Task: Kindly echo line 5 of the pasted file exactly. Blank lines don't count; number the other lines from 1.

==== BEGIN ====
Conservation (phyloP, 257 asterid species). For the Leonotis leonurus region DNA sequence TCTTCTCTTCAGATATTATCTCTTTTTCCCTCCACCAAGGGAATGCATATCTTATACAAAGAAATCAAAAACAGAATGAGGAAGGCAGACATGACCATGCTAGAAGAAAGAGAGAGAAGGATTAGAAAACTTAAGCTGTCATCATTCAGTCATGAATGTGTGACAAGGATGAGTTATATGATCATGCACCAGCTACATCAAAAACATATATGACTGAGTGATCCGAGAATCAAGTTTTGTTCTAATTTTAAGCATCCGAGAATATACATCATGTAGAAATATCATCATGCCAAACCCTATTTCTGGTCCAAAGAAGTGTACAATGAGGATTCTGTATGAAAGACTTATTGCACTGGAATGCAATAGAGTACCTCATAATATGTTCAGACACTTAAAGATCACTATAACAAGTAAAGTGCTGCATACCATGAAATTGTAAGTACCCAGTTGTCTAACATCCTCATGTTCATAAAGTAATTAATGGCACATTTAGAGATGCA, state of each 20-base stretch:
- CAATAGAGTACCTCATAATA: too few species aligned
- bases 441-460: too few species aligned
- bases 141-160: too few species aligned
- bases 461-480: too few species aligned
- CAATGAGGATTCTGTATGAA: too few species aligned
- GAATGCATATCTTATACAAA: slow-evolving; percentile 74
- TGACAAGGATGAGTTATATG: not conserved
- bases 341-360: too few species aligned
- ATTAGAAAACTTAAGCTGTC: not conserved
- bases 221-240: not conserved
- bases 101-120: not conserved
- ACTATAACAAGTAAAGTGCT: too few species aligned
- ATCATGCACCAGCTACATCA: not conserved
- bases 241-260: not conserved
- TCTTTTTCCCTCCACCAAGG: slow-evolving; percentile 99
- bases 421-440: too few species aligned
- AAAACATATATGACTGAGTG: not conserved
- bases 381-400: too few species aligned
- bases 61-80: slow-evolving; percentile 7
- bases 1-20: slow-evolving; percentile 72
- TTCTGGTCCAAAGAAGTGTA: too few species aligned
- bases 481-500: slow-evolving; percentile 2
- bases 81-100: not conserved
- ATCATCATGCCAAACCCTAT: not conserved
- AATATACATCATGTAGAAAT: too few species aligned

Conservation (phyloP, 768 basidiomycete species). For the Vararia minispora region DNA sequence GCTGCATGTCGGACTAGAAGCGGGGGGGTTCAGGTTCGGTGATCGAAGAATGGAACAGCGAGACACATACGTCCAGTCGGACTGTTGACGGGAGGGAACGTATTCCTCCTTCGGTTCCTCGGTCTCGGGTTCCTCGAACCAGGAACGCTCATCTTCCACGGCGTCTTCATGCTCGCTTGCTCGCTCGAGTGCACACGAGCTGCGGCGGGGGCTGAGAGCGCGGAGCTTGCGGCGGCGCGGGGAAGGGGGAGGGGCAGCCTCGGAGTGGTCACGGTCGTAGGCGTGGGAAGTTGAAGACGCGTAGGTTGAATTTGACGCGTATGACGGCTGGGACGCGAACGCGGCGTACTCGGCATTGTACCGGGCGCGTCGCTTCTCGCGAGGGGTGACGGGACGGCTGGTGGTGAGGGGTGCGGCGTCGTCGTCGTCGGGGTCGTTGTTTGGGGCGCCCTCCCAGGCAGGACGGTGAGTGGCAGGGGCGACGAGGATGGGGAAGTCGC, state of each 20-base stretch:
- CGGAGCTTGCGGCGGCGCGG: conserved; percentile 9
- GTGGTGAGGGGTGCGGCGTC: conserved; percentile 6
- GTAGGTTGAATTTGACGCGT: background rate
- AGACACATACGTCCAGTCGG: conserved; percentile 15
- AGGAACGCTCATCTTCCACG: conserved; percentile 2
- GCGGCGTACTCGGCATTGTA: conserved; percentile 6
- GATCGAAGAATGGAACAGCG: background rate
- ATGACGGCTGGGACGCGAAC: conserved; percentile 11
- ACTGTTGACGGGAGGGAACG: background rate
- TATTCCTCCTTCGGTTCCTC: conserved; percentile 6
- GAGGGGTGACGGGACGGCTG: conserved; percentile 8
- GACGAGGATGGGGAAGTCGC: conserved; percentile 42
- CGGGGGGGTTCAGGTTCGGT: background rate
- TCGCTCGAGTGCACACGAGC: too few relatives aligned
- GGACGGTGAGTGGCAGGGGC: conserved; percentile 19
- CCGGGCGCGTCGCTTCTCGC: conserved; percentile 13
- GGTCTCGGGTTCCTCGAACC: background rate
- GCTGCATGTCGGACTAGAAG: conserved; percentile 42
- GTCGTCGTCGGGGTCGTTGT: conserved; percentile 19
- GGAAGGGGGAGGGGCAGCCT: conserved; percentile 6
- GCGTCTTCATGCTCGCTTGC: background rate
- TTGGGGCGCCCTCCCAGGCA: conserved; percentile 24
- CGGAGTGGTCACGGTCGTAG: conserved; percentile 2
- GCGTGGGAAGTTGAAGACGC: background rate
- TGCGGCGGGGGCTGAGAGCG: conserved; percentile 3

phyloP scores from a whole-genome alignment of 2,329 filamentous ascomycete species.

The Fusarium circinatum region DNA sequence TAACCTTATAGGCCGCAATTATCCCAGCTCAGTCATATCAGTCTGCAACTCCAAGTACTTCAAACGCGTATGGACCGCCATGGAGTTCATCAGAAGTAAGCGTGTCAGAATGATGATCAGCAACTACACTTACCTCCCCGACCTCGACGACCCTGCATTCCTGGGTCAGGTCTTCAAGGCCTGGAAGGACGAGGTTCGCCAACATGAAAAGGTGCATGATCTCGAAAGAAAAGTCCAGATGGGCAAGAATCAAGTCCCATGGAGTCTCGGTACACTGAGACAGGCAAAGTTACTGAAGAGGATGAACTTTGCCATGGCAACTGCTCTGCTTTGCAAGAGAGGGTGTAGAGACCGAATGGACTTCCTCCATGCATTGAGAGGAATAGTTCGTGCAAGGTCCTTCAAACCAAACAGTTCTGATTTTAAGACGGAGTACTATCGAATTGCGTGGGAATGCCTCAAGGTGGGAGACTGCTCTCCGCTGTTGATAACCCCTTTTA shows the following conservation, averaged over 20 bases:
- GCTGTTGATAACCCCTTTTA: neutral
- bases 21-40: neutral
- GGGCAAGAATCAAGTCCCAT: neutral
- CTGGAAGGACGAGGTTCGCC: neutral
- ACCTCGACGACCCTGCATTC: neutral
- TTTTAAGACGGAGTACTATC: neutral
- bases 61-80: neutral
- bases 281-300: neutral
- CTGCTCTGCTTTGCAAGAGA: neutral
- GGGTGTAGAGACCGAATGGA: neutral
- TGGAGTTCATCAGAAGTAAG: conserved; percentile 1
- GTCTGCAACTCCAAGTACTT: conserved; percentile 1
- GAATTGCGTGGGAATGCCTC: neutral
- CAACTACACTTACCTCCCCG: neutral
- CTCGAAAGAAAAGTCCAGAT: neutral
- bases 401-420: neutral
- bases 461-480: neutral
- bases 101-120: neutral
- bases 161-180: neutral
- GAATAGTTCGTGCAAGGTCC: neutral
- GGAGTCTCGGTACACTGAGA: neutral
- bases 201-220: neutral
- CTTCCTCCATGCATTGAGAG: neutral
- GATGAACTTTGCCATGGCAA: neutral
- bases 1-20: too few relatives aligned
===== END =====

- bases 461-480: too few species aligned